It’s More Than Just Needles


Cupping

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Cupping is the attachment of glass or plastic cups by suction onto the surface of the skin. Drawing up the skin causes micro-perfusion (surface circulation of blood), which then creates an anti-inflammatory response in the body. Cupping helps to stimulate the flow of blood, dispels pain or swelling, and breaks up adhesions between the muscles and fascia. Depending on the condition being treated, the cups will be left in place from 5 to 10 minutes. Several cups may be placed on a patient’s body at the same time. In China, cupping is used primarily to treat respiratory conditions and certain types of pain. Some practitioners also use cupping to treat depression. Fleshy sites on the body, such as the back and stomach (and, to a lesser extent, the arms and legs), are the preferred sites for treatment.


Electro-Acupuncture

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Electro Acupuncture (EA) uses the same points as acupuncture, and operates on a similar principle. The difference is that the needles are attached to a device that sends electrical currents or pulses into the body. Electrical currents have stimulating effects, which can influence the cells, tissues and entire systems. While most electrotherapy techniques only allow the electricity to flow over the skin, EA channels it into the body with pinpoint precision.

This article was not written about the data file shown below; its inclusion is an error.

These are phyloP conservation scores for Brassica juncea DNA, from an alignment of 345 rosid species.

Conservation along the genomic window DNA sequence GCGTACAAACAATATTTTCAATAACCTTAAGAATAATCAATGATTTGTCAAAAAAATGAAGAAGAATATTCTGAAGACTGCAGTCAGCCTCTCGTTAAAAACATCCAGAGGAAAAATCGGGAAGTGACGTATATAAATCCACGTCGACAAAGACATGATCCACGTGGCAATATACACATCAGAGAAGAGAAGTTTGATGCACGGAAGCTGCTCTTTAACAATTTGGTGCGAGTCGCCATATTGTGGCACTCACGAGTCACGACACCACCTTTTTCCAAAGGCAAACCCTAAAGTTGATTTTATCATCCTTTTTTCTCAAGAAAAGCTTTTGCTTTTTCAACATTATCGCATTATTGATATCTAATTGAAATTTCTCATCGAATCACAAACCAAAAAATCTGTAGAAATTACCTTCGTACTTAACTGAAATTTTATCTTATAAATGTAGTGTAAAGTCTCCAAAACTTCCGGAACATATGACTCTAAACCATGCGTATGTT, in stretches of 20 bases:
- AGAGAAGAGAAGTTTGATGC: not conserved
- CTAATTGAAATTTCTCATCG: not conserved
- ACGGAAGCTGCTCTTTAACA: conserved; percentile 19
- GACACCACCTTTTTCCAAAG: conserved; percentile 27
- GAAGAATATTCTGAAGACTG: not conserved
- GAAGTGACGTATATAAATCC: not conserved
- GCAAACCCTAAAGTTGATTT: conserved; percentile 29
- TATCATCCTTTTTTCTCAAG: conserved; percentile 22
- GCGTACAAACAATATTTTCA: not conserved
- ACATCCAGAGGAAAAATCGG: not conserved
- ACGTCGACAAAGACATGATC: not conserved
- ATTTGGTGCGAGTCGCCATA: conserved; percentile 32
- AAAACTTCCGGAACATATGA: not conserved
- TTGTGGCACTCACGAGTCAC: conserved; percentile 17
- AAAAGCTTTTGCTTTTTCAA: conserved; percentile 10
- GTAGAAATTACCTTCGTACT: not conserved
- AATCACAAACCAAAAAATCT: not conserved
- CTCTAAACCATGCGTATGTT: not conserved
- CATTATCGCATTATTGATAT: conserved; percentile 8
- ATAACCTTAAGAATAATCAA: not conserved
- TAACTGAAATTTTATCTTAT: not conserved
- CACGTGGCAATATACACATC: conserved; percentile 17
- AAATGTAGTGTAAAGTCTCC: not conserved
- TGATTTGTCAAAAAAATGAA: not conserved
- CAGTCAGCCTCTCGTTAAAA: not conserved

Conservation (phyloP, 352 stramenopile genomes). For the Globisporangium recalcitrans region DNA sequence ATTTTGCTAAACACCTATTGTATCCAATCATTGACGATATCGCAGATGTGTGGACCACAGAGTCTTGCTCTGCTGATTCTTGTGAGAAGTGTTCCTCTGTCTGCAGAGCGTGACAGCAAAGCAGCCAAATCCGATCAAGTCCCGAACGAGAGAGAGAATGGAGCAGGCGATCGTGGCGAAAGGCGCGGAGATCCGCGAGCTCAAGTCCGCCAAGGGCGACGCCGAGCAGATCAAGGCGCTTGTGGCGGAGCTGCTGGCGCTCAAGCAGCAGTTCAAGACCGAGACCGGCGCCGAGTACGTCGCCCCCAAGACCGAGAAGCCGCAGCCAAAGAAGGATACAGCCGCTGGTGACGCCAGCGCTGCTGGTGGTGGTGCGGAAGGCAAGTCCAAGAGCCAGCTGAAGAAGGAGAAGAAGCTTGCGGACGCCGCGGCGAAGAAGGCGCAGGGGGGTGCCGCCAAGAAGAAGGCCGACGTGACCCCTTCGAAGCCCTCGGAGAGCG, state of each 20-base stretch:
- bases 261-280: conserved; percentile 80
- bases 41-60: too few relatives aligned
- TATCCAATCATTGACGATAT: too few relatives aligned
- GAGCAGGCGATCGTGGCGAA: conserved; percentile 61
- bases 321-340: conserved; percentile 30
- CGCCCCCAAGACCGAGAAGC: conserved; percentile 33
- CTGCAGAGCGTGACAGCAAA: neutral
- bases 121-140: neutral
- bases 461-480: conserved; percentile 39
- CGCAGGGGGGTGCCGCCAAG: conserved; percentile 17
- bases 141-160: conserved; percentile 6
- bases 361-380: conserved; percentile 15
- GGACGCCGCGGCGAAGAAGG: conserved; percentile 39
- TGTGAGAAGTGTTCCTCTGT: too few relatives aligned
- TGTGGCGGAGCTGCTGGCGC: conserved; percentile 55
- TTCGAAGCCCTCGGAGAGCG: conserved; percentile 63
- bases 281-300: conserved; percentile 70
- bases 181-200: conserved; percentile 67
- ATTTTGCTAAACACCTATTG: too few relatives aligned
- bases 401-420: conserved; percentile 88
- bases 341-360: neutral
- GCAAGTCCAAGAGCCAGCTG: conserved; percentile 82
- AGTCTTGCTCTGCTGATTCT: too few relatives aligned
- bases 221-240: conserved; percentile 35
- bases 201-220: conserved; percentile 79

What are the benefits? In clinical studies, EA has shown to be effective in treating a variety of conditions, particularly those that are chronic. The most obvious are pain, muscle spasms and neurological issues. But because the electrical stimulation of acupuncture points can be used to activate a variety of systems within the body, EA can be used to treat conditions as wide-ranging as heart disease, hypertension, nausea, weight gain and even skin problems.


 Don’t worry! That red stuff in the picture above is called shiunko cream, and it protects your skin. It isn’t a blister!

Don’t worry! That red stuff in the picture above is called shiunko cream, and it protects your skin. It isn’t a blister!

Moxibustion, or “moxa,” is a commonly used form of heat therapy. Dried mugwort, as it is also known, is placed on specific acupuncture points and then burned (your skin is protected, so you just feel warmth). It is a traditional Chinese medicine technique utilized to warm the body, increase blood flow, relieve pain, and facilitate healing. Fun fact: research has shown moxa is an emmenagogue - a substance that increases blood circulation to the pelvic area. For this reason, moxibustion is used to turn breech babies and ease menstrual pain.

Moxibustion